Fitch Ratings returns Hungary to investment grade

Published at: 24/05/2016 03:15 pm

Fitch Ratings returns Hungary to investment grade

Fitch Ratings returned Hungary to investment grade as it upgraded the sovereign to BBB- from BB+ with a stable outlook. Fitch is the first of the three major ratings agency to offer the country an escape after close to five years in junk. The return to investment grade is the latest stage in the healing process for Hungary’s $120 billion economy, which needed an International Monetary Fund bailout in 2008.

As the economy slid into a recession, the government nationalized $11 billion of private-pension assets and introduced Europe’s highest bank levy. The government has since rid households of burdensome foreign-currency loans, narrowed the budget deficit and trimmed the bank tax. Hungary will need a similar second upgrade from either Moody’s Investors Service or S&P Global Ratings to lure funds that hold investment-grade debt. Such a move would cut Hungary’s debt-service costs by as much as 60 billion forint ($214 million) in the next 12 to 18 months, Economy Minister Mihály Varga was quoted by Bloomberg news agency. The Fitch Rating’s decision is a very important and clear message for those, who are planning to obtain Hungarian residency by investment. According to Mihály Varga, the upgrade by Fitch is also an evidence that the economic restructuring in the country has been a success and that the Hungarian reforms are working. Varga also said that the upgrade by Fitch is an acknowledgement of improving fiscal developments, falling public debt, a favorable current account balance and the improving situation of the banking sector, state news agency MTI reported.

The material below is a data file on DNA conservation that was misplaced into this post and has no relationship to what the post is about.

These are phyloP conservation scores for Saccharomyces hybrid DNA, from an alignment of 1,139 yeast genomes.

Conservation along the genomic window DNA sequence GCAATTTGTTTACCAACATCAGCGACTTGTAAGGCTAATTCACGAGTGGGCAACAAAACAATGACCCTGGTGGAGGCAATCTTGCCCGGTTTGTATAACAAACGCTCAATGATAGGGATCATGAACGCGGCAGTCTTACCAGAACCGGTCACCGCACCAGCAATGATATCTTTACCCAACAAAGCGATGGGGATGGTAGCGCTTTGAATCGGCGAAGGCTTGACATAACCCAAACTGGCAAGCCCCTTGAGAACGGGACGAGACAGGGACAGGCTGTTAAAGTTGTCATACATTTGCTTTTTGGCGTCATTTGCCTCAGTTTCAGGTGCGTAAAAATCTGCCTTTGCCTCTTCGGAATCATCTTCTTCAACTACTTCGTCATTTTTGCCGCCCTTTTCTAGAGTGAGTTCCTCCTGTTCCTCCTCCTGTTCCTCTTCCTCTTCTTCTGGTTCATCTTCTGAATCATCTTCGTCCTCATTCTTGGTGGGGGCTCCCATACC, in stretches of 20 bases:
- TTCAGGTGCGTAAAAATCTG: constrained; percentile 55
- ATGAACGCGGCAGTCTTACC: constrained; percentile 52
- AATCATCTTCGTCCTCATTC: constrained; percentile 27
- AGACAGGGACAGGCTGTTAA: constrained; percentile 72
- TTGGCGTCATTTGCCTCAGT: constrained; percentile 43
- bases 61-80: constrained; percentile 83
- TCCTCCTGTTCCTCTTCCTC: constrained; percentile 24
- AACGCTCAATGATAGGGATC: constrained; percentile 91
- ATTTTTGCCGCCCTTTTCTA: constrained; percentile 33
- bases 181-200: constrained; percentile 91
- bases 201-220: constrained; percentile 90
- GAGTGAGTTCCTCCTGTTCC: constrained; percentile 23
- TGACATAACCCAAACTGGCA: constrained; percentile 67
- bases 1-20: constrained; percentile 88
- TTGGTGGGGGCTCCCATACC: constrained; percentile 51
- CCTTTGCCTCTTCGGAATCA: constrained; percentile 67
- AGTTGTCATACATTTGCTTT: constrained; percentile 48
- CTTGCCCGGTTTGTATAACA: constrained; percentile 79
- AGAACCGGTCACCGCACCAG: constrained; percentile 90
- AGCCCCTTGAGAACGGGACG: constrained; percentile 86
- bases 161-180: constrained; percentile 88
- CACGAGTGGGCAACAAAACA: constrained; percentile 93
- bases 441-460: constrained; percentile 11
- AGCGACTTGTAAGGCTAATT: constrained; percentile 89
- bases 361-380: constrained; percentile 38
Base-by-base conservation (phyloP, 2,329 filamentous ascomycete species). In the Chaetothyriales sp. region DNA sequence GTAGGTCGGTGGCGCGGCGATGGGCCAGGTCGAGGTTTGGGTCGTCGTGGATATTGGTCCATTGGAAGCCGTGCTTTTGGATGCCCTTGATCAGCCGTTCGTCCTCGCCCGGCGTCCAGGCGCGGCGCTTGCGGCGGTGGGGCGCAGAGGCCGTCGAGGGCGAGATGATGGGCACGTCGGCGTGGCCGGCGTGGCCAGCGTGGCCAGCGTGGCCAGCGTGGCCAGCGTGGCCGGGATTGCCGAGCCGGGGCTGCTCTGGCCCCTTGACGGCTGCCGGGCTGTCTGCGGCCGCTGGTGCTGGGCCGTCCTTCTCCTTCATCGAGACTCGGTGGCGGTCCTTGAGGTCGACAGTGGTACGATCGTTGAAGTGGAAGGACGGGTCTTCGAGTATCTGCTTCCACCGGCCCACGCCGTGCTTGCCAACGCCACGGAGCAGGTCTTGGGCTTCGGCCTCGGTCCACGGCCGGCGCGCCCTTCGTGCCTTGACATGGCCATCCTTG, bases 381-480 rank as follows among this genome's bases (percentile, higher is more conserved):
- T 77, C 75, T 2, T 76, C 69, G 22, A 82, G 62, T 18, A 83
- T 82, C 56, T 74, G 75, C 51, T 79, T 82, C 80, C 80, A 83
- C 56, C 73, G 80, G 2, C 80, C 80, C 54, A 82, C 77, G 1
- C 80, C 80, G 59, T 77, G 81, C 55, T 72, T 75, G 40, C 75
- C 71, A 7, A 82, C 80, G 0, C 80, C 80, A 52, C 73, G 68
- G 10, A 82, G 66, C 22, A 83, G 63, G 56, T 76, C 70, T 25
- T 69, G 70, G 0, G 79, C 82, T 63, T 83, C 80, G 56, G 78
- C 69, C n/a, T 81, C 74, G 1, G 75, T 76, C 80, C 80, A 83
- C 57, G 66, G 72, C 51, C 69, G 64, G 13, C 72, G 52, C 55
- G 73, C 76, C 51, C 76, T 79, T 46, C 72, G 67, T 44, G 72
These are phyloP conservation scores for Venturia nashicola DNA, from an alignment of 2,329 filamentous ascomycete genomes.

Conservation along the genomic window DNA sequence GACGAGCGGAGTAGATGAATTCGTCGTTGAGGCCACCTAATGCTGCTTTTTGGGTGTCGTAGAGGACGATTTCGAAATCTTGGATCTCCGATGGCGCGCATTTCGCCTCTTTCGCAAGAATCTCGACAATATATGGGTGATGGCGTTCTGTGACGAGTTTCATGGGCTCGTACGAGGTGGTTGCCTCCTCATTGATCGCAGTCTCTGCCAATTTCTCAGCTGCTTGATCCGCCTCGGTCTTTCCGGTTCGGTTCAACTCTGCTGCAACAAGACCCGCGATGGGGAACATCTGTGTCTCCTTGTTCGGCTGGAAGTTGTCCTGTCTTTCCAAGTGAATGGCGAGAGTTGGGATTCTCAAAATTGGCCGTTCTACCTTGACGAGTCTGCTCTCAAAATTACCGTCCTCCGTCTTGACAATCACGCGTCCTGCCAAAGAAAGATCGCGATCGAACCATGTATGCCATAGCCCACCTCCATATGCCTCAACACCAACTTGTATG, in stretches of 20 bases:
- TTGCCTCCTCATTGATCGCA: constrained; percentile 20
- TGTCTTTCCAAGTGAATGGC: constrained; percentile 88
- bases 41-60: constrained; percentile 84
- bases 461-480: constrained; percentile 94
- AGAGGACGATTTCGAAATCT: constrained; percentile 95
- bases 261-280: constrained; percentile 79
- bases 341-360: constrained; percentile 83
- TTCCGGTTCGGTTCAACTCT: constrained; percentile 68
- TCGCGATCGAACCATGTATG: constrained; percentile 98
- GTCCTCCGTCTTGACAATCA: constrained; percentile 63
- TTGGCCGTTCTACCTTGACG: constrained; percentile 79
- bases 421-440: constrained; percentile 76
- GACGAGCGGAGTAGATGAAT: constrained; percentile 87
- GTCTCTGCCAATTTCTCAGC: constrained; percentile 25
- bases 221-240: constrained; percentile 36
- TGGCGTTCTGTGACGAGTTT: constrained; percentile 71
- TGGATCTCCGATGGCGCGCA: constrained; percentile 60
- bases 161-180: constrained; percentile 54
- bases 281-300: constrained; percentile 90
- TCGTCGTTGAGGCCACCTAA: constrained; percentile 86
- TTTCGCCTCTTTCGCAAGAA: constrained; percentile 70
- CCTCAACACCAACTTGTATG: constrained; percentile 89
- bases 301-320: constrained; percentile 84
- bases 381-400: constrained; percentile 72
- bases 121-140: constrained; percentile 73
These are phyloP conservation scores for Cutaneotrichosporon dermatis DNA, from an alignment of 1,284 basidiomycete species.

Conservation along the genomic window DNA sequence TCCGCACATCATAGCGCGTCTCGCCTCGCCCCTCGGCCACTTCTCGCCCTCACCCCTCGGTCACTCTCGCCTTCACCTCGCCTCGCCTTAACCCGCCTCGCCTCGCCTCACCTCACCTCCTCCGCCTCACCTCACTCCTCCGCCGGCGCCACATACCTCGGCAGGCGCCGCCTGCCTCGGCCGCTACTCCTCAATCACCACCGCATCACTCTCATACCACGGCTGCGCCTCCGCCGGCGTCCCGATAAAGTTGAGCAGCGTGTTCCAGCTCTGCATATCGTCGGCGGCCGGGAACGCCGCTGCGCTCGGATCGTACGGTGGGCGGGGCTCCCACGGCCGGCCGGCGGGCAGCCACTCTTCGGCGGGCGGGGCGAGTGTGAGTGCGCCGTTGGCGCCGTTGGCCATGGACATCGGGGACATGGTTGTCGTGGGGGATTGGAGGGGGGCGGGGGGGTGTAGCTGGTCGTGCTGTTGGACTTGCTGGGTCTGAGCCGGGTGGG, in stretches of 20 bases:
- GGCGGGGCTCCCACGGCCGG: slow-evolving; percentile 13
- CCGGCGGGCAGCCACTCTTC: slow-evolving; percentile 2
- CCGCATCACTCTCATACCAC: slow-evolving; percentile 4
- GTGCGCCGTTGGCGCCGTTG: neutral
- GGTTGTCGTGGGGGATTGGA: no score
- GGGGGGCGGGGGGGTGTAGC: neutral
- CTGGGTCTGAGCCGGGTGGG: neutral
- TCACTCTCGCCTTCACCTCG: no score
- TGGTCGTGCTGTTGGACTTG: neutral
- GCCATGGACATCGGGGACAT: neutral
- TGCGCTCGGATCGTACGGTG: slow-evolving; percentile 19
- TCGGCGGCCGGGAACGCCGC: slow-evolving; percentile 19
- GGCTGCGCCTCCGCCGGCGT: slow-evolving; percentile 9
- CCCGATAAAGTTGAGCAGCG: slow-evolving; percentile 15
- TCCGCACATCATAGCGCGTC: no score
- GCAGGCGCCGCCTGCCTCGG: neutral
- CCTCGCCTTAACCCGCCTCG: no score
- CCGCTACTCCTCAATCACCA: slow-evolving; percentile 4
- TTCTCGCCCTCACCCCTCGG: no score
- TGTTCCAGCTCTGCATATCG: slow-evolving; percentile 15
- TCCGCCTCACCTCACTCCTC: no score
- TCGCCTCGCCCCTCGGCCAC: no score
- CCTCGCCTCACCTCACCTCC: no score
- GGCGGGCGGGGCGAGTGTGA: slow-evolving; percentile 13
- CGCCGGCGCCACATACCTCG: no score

Fitch said in a statement that tighter fiscal policy has been consistent with a gradual decline in government debt from a high level, while the government deficit narrowed to 1.9% of GDP in 2015 from 2.3% in 2014. The banking sector’s situation has also improved, the rating agency noted, referring to a cut in Hungary’s high tax on lenders at the start of the year. While the analysts noted the raised target for the deficit – moving from 2% this year to 2.4% in 2017, a year ahead of elections – they also pointed out that Hungary’s external vulnerability has vastly reduced over the past few years. While the Fidesz government has struggled to quash overall state debt, it has worked tirelessly to reduce the ratio of external debt. The combination of high current account surpluses, high EU fund inflows, banks’ external deleveraging, the self-financing program of the Hungarian National Bank (Magyar Nemzeti Bank), which aims to reduce the country’s external vulnerability and foreign currency mortgage conversion have contributed to a sharp improvement in Hungary’s external balance sheet and reduction in vulnerability, Fitch said in a statement. The agency also forecasts that government debt will slowly decline in the medium term” and noted that the cut in bank tax from 2016 illustrated the authorities’ commitment to improve the operational environment, and no new adverse bank legislation is likely to be introduced. (


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